Where After All Are the Meanings?A Defense of Internalism. Searle Versus Putnam
Where After All Are the Meanings?
A Defense of Internalism. Searle Versus Putnam


There has been a recent dispute between Putnam and Searle over whether meanings are “in the head”. Putnam makes use of Twin Earth thought experiments to show that our mental states alone cannot determine what we refer to (and thus “mean”) and that we also rely on external factors, which are not “in the head”. This suggests to me that in some way we mean more than we actually know. Searle on the other hand makes use of what he calls “Intentional contents”, “conditions of satisfaction” and “self-referentiality” to show that meanings can be said to be in the head. It seems to me that an internalist account as we find it in Husserl or Searle is closer to what is going on when we mean something.

Table of contents

    According to Putnam, although Oscar and Twin Oscar are in the same physical mental states (i.e., mental states interpreted in a physicalist way), Oscar points at and therefore means H2O, whereas Twin Oscar points at and therefore means XYZ. Nothing in their heads would “tell” us the difference, that is, allow us to distinguish between these two different meanings. Therefore meanings are not in the head. Instead, we rely and depend on the world to give and assign meanings. As Putnam puts it, the world “takes over”. Searle by contrast argues that, although Oscar and his twin are in the same physical mental state, they grasp different abstract entities and their mental states have different Intentional contents. (Following Searle, “Intentionality” with capital “I” means directedness of the mind, encompassing perception, fear, desire, hope, and belief, together with what is usually meant by “intentionality”). When pointing at the water he sees in front of him, Oscar implicitly also points at himself (pointing at the water) and sets up conditions of satisfaction that refer to tokens and not mere types. It is part of his very act of perceiving the water that his mind sets up the condition of satisfaction that what he sees must be the stuff that causes him to have that very – here is the reflexivity! – perception. The “binding”, if I may say so, between him and the water is part of the Intentional content that we create by pointing and calling that stuff “water”. In this way, reality seems to be caught up into our minds. Now, is this “magic”, as Michael Devitt (1990, p. 90) claims it is?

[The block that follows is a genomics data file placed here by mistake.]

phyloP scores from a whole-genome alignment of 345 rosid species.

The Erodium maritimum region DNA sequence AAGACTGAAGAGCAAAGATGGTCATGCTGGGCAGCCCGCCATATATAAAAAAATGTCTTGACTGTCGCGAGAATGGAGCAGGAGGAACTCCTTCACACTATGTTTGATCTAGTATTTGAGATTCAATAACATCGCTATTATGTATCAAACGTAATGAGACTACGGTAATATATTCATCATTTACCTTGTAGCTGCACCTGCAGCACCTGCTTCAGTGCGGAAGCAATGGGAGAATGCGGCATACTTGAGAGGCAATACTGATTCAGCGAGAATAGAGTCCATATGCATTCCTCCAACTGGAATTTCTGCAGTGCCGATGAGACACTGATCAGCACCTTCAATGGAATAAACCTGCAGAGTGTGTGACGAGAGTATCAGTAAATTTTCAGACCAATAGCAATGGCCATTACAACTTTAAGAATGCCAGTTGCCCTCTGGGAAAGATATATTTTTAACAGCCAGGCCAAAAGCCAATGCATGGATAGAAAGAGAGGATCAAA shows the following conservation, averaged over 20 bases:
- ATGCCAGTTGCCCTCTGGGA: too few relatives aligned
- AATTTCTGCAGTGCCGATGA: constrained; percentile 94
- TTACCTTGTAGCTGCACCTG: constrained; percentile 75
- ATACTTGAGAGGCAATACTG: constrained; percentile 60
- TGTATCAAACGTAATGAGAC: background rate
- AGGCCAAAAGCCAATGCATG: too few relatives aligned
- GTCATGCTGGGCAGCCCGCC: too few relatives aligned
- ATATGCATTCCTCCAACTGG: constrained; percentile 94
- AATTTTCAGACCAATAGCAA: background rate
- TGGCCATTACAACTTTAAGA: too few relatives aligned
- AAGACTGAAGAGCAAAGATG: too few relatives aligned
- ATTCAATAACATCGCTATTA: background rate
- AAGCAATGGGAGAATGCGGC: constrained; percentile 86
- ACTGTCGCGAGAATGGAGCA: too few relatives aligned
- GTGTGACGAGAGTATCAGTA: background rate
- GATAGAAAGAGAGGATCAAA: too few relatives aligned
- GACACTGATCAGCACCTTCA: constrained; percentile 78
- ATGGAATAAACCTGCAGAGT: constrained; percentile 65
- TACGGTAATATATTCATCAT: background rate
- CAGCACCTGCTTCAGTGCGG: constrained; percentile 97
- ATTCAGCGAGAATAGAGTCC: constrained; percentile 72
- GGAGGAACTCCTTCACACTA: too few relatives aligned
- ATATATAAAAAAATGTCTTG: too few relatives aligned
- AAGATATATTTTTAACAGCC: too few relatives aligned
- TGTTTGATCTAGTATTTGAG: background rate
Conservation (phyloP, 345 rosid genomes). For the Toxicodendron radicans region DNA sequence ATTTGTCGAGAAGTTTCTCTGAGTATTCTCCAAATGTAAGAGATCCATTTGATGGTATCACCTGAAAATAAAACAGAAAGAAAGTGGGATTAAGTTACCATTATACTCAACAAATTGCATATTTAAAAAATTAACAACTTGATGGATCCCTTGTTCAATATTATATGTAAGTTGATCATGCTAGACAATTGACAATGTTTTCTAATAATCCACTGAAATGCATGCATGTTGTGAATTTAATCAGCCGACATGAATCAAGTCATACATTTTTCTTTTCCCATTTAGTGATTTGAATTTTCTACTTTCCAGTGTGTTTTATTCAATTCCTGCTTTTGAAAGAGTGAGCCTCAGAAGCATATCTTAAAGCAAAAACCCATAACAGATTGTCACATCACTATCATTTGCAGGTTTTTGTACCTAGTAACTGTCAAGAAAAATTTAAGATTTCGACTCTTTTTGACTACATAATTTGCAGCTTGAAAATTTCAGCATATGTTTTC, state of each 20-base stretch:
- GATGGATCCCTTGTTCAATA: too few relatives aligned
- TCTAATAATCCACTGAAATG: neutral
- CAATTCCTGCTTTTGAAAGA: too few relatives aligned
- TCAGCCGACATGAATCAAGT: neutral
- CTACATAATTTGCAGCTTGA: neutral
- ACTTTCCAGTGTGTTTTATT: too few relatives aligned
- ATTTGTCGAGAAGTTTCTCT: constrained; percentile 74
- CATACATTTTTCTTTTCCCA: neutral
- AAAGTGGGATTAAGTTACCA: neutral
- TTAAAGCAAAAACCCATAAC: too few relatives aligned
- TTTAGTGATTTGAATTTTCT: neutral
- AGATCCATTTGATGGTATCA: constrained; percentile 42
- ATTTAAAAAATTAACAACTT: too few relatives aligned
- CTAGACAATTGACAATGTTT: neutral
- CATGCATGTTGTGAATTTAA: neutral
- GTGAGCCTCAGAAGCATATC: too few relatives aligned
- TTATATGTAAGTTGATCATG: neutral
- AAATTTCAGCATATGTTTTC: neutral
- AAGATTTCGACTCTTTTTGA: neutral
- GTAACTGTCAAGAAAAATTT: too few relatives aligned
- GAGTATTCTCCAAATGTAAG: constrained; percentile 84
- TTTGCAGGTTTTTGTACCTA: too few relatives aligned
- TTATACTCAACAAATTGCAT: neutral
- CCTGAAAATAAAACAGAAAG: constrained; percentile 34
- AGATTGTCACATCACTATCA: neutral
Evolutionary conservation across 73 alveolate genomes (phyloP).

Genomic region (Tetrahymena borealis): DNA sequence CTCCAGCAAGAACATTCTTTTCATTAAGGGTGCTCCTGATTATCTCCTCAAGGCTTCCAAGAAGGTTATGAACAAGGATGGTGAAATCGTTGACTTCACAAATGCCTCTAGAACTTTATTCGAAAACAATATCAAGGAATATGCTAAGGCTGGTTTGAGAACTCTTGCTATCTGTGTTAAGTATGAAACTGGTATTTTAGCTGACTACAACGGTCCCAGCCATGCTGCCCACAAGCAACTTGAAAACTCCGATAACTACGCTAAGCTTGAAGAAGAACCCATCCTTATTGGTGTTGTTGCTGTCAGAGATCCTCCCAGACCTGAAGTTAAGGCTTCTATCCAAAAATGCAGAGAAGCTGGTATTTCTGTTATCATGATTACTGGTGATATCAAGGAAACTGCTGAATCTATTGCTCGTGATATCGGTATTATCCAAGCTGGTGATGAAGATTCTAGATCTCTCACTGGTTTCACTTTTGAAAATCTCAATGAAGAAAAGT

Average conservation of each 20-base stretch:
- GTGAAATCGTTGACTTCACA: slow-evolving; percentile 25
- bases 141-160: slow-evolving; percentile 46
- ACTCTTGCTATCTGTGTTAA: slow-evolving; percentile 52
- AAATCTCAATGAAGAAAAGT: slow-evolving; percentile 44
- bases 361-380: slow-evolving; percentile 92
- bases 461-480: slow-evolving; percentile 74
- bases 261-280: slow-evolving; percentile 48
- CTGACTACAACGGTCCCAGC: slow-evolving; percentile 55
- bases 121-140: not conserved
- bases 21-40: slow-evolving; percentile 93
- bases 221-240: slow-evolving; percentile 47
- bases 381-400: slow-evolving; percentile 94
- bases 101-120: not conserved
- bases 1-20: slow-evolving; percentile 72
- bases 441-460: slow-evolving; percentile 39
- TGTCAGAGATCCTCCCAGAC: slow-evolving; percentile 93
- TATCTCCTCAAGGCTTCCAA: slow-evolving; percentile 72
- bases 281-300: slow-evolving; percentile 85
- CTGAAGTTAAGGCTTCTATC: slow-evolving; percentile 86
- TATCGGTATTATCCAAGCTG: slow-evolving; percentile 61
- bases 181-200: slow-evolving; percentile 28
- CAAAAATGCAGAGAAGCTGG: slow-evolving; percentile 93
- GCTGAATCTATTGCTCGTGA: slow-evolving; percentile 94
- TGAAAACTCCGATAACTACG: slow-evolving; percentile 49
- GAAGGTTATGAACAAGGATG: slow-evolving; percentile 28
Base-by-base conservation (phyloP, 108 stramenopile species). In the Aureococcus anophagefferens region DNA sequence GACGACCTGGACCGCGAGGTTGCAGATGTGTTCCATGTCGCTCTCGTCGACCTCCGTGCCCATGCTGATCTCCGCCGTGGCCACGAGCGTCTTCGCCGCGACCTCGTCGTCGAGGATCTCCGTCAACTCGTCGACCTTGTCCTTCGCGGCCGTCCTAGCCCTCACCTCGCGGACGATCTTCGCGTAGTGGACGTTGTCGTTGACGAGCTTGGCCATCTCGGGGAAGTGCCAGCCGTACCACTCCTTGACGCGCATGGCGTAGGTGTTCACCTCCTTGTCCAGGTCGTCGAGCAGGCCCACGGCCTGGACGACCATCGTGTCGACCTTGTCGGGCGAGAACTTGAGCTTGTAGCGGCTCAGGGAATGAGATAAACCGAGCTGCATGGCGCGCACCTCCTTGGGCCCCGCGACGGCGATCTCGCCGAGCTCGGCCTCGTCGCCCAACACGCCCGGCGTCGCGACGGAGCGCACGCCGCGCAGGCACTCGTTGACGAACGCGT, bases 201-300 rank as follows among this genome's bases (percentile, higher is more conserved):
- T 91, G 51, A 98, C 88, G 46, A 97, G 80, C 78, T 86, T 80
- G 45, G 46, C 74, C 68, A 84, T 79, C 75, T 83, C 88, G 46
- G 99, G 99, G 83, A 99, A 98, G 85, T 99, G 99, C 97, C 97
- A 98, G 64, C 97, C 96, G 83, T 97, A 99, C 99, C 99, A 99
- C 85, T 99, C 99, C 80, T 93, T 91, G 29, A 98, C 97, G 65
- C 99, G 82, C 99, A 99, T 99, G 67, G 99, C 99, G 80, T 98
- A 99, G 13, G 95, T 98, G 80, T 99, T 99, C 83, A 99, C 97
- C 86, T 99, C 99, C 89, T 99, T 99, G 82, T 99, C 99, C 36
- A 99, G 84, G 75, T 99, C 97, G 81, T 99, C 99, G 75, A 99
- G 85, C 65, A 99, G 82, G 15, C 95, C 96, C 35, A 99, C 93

I think there is much to be said in favor of Searle’s intuitions here. It seems to me that, on the one hand, there is more to meaning than the opponents of meanings being in the head seem to see or would be willing to accept, and on the other hand, that we should not expect too much from meanings so that they do not appear to have magical powers. To bring this out, let me begin by giving an example. Suppose you are in love with your girlfriend S (or your boyfriend P, if you wish). Now suppose someone replaces S by a copy S* and you do not notice the difference. In fact, the copy is so good that you would never find out by yourself that it is a copy. S* looks exactly like S and seems to have all the memories and habits of S. Being with S feels the same to you as being with S*. But as soon as someone told you that this is just a copy and not the real S, you would feel very odd indeed. You would ask: But where is S, my S? What happened to her? Told that she was sick, you would try to find and help her and you would turn away from S*. Told that she suddenly died you might be so sad as to turn away from S* as well. Told that she died and had wished that this copy of herself be created (or even that she created it herself) so that you can go on living with “her”, you might accept the situation because it was her gift and wish. Told that she was enjoying herself in another universe with a copy of yourself and that she knew all about this, you might accept that situation as well, whereas if she were not informed about all this you might want to get back to her and you would be very frustrated if you couldn’t.